‘One song we play, when we started in rehearsals, Soul Asylum took on a new maturity. When I wrote it, it was kind of sophomoric and introspective, I didn’t feel it was fully formed emotionally.
‘I was reaching for something beyond my level of experience, beyond my years, there was a certain sentiment I was trying to get, and I think I’m better equipped to perform that now with more life experience.
That song has a really gravitas now, that’s a special moment in the set.’
Although Ian and Billy have remained at the heart of The Cult, numerous other musicians have passed through the ranks over the years.
‘This is the best band we’ve ever played with,’ says Ian. ‘We’ve been playing with John (Tempesta) for nearly 14 years, and Grant (Fitzpatrick) and Damon (Fox) have been with us for three years, but the integration between the musicians is the most connected we’ve been as a band – the least distracted we’ve been externally.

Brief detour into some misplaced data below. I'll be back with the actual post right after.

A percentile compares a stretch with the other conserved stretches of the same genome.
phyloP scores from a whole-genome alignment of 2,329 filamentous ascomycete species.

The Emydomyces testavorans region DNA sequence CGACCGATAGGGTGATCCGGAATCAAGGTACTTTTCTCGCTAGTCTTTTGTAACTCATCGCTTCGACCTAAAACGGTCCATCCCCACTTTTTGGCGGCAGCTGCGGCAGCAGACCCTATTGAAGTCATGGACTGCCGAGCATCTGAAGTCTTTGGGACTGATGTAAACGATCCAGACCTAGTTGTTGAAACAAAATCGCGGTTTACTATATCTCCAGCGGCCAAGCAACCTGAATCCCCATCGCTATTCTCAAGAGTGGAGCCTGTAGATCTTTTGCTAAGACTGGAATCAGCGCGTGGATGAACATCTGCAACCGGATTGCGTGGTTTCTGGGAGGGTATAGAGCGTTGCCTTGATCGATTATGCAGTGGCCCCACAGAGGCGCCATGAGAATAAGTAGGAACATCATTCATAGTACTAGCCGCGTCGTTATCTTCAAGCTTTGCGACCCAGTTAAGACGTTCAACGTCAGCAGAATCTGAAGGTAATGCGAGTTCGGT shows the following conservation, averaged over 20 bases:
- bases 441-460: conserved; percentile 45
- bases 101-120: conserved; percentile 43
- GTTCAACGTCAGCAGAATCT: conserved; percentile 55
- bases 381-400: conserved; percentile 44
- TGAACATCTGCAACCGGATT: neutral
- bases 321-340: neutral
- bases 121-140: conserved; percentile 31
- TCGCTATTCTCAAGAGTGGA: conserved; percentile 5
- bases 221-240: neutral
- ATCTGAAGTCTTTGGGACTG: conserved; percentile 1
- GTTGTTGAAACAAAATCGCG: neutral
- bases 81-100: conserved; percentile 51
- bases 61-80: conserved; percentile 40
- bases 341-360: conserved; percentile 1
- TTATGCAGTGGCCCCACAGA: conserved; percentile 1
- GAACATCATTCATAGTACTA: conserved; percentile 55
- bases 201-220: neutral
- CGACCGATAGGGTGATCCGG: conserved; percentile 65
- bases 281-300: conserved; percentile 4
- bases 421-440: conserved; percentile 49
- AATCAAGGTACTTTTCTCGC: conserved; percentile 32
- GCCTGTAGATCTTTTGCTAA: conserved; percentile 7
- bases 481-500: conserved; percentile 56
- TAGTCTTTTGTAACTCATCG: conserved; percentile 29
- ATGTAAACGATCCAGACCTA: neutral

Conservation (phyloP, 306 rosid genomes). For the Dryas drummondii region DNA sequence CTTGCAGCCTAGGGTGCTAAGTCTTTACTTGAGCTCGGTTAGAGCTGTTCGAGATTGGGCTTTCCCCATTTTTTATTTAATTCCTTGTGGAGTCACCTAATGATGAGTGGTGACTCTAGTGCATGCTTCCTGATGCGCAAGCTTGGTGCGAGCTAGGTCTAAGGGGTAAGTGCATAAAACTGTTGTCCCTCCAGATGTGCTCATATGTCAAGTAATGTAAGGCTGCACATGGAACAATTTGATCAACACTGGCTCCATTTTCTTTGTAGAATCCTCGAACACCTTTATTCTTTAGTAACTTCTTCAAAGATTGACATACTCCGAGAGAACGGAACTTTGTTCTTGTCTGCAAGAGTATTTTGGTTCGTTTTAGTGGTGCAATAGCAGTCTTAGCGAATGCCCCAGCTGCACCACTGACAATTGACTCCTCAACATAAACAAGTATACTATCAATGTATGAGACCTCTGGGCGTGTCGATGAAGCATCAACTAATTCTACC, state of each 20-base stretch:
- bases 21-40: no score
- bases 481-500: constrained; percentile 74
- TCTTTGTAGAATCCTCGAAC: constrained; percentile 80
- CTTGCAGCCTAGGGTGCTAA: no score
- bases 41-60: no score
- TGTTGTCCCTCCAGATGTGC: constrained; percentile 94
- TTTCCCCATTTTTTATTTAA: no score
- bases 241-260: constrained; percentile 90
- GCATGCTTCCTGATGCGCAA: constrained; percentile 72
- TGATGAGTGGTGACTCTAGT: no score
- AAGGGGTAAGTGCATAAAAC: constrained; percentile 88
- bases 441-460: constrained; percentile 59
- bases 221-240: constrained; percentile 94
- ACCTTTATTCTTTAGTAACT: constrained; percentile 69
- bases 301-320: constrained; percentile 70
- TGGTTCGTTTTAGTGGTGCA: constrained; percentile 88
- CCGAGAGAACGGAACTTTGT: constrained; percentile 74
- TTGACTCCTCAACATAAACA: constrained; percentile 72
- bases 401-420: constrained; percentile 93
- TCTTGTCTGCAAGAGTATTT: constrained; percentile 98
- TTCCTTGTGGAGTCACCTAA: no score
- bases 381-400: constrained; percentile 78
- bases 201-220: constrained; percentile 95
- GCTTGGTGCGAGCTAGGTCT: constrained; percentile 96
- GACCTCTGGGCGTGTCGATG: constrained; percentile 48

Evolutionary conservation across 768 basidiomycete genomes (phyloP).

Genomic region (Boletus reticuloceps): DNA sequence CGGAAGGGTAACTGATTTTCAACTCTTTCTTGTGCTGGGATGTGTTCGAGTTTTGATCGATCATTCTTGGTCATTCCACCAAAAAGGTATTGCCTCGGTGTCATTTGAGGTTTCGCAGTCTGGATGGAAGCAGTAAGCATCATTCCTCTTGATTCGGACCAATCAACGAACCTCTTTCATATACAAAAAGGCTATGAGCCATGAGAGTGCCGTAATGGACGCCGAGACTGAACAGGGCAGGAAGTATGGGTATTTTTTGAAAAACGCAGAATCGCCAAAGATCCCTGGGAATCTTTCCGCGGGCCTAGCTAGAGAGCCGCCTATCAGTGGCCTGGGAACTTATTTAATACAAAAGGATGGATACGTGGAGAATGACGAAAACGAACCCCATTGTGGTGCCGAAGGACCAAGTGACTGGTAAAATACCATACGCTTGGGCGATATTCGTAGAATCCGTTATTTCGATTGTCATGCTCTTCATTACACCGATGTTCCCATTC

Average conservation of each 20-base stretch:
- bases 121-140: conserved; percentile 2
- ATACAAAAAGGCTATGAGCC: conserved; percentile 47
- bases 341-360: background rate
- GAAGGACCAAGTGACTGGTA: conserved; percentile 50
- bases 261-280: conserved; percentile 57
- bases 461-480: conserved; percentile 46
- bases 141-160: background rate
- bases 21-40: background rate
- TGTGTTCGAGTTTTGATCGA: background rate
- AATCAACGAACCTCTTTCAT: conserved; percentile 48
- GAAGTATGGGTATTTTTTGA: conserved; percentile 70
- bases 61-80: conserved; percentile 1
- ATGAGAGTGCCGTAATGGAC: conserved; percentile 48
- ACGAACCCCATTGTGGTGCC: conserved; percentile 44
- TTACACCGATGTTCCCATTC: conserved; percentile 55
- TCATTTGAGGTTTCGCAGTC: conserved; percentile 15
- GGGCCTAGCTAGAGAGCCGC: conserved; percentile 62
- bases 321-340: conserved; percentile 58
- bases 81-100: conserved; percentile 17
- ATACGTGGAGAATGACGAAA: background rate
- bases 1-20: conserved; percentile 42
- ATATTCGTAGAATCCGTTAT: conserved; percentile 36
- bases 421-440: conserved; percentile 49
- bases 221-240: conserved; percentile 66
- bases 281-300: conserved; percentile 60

‘When we get together, we’re locked in as a unit, it’s not like everyone has different agendas.
‘We play with intention – We’re fully immersed in the songs when we’re performing them, we’re completely present and the shows have been really strong. I feel good about coming back to the UK to play it.’
Looking forward though, the band are starting to think about a follow-up to 2016's Hidden Cities.
‘We’re kind of in discovery right now – I don’t know if anyone else calls it that, but I like to call it that!
‘We’ve got some pieces of music we’re turning over right now, and some ideas, so… it’s the early stages, the conversation only started a couple of months ago.
‘We’ve got a couple of pieces left over from Hidden Cities which are strong, which we might revisit. It’s all evolving, developing, and when we think we’ve got something worthy of putting out, we’ll do that.
‘We could just start putting out singles again, it depends how the flow goes with the band – we’ve never had a set plan or manifest.’
The Cult are at Portsmouth Guildhall on October 29, doors 7pm. Tickets £43.88 Go to portsmouthguildhall.org.uk